• International Society for Traumatic Stress Studies Annual Meeting, Atlanta, GA – (2021)
  • Society for Research in Child Development Conference, online – (2020)
  • Cognitive Development Society – (2018)

Professional Affiliations and Memberships

  • American Psychological Association (APA) – (2022)
  • Association for Psychological Science (APS) – (2022)
  • Society of Clinical Psychology – (2021)
  • Georgia Psychological Association – (2019)

Certifications and Licenses

  • Board Certified Clinical Psychology, Certified American Board of
  • Clinical Psychology (ABCP) – (Updated 2022)
  • Board Certified Behavior Analyst (BCBA) – (Updated 2022)

Training

  • Doing the Right Thing: Essential Ethics in Practice, Online Training – (2022)
  • Ethics in Behavioral Health Documentation: Reason and Risks – (2022)
  • Cognitive Therapy: Theory, Techniques and Application, 2 Edition – (2021)
  • Counseling Clinical Supervision Training – (2021)

Profession Relevant Skills

  • Extensive active listening and communication skills, giving full attention to patients and taking the time to understand their points of view.
  • Critical thinking and complex problem-solving skills demonstrated daily to help determine the best course of action for patient care.
  • Excellent knowledge of psychology, therapy and counseling to help provide patients with appropriate care for their individual situations.
  • Knowledge of CATS, Noldus, and other statistical and testing software.
  • Extensive use of MPMsoft billing accounting software.

Hobbies and Interests

I have a deep interest in learning how PTSD affects children, their coping techniques and the best practices for serving them in an outpatient setting. I volunteer my time with Operation Underground Railroad as a child welfare advocate, protecting the interests of children who have recently been removed from human trafficking. I spend the majority of my free time reading and enjoying the outdoors with my wife and children.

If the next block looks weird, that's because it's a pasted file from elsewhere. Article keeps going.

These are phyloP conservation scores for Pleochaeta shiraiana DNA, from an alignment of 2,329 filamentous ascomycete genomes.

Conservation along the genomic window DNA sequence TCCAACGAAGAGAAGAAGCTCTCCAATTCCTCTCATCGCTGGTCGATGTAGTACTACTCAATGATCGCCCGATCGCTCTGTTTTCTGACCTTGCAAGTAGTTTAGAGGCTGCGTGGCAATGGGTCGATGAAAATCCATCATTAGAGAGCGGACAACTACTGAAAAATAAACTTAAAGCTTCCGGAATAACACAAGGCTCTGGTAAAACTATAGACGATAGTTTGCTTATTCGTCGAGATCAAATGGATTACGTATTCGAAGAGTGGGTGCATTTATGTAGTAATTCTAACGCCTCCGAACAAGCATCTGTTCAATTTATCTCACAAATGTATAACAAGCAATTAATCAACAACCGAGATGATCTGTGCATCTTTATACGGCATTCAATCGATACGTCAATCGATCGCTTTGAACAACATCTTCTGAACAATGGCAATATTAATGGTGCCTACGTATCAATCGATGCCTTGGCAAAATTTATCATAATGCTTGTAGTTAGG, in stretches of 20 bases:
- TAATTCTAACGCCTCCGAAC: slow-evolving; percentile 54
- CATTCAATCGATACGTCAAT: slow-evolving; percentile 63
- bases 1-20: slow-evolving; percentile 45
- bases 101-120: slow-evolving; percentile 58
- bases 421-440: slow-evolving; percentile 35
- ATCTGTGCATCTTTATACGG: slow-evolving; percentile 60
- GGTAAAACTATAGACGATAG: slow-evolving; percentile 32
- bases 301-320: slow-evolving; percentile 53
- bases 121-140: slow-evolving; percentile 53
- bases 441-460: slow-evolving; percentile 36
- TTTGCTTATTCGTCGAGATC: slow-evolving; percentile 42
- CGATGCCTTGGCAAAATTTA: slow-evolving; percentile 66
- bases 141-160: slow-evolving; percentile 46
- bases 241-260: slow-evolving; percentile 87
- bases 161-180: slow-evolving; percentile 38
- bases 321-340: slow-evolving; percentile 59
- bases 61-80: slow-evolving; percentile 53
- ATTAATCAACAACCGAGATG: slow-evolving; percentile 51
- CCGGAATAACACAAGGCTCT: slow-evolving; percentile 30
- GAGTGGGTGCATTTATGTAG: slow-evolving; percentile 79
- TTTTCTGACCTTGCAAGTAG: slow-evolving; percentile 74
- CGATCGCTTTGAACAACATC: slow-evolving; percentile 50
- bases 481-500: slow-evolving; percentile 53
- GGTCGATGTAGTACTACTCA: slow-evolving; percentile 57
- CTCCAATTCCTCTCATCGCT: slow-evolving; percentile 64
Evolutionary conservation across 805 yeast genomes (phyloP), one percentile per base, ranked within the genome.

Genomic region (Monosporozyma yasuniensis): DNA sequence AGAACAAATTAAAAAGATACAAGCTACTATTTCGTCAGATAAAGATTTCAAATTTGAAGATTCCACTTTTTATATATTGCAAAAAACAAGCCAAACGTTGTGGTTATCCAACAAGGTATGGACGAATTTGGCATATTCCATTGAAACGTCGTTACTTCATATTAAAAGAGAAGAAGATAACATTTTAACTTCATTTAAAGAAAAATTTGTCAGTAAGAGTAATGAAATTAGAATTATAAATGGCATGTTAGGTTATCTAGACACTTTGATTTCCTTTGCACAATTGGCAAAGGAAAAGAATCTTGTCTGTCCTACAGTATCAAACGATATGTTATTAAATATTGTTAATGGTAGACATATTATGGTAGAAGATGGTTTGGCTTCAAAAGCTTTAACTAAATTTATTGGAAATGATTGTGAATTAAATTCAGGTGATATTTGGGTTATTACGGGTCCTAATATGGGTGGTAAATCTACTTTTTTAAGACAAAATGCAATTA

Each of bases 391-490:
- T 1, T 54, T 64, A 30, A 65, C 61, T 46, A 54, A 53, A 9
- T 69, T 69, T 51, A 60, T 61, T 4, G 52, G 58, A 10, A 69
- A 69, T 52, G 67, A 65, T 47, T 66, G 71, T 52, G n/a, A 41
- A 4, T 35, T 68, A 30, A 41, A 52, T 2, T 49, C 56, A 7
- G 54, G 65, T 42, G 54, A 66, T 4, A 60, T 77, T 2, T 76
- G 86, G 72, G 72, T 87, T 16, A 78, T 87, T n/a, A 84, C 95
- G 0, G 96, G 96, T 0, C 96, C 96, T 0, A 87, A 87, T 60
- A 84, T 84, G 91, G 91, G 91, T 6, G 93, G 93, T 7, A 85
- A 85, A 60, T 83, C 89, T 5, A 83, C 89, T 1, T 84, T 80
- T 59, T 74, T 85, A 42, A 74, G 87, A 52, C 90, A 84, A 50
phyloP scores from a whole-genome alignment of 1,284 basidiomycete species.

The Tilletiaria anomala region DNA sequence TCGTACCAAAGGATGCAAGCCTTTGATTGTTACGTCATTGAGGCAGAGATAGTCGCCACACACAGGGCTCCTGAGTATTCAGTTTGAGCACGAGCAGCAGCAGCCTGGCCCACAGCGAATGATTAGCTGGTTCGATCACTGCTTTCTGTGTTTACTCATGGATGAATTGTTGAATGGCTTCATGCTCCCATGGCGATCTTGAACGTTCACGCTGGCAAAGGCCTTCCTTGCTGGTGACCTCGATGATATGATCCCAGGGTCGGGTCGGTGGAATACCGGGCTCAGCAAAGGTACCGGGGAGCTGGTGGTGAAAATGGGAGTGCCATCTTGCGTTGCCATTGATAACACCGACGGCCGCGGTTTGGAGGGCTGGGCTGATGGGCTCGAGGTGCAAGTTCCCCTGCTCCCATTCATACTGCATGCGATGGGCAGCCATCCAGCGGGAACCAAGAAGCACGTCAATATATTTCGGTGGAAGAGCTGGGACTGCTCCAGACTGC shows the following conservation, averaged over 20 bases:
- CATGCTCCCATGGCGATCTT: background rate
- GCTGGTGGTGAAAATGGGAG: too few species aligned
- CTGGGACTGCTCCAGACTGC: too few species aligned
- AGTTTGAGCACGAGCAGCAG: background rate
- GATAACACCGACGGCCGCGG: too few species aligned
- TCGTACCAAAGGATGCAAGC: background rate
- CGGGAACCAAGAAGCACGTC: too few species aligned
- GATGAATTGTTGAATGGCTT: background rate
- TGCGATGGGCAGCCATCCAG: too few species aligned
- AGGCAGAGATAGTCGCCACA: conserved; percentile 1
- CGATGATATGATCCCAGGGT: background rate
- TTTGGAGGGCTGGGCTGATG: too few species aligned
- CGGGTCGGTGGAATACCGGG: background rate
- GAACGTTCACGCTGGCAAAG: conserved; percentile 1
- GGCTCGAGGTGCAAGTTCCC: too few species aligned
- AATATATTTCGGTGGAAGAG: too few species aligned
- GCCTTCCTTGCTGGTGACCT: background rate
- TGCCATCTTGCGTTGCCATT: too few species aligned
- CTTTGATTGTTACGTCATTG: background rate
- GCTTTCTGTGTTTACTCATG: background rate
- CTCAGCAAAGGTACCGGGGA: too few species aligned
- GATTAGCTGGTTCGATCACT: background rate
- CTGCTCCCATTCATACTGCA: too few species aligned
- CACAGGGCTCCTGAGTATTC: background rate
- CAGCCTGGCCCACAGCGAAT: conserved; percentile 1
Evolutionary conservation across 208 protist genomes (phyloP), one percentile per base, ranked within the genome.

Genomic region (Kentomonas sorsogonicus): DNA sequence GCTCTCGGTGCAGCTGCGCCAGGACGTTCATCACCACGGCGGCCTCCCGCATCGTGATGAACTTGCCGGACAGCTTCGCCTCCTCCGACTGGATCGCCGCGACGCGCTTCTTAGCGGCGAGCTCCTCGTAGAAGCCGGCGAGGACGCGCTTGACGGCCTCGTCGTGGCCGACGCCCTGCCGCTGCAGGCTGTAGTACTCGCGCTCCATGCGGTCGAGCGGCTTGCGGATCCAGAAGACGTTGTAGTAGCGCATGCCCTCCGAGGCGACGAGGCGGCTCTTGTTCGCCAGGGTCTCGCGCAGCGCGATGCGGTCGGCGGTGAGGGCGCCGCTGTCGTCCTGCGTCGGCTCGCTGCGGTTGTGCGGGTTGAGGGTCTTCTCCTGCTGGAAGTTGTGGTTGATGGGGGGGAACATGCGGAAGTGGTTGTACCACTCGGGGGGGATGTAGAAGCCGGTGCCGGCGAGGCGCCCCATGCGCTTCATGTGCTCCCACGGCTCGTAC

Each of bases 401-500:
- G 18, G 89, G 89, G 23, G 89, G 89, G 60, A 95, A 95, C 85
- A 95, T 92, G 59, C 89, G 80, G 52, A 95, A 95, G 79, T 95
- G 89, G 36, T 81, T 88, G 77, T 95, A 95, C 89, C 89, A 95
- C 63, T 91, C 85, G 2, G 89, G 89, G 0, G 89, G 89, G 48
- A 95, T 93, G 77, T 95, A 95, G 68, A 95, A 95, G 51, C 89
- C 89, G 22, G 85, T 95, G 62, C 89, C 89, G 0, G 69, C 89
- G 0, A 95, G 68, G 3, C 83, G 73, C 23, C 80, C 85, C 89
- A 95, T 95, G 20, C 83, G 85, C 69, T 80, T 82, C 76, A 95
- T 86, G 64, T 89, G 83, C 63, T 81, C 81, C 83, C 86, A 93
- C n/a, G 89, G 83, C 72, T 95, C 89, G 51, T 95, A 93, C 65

5 essentials of a top professional clinical psychologist CV

  1. Contact details

    Without contact information, hiring managers cannot ask you for an interview. Create a section at the top of your CV for it. Display your contact information as follows: Your full name, then your city, state and ZIP code, followed by your phone number and professional email address. If you have a LinkedIn profile and professional website, add those as well.

  2. Personal statement

    A personal statement, also called a professional summary, is your chance to shine.  It’s where you introduce yourself to the hiring manager and pitch your best technical and soft skills and relevant work experience. A professional clinical psychologist CV personal statement should include one or two of your most notable professional accomplishments to grab the hiring manager’s attention.

  3. Skills

    Hiring managers want to know if your skills match their needs. Show them you have what it takes by creating a separate section and using bullet points to display your top hard and soft skills — from active listening to behavior analysis— as demonstrated by our professional clinical psychologist CV sample. If you are applying for your first job, include transferable skills, which are soft skills, such as communication, that you can use in any job. 

  4. Work history

    Your CV must have a detailed employment history section, even if you don’t have work experience as a professional clinical psychologist. List current and previous employers in reverse-chronological order and provide school names, locations and the dates you worked for each. Add three bullet points of measurable achievements for every job you list. If you don’t have work experience in the field or if this is your first job application, display extracurricular activities, volunteer experience, community service, professional and personal projects — anything that shows you have relevant work experience.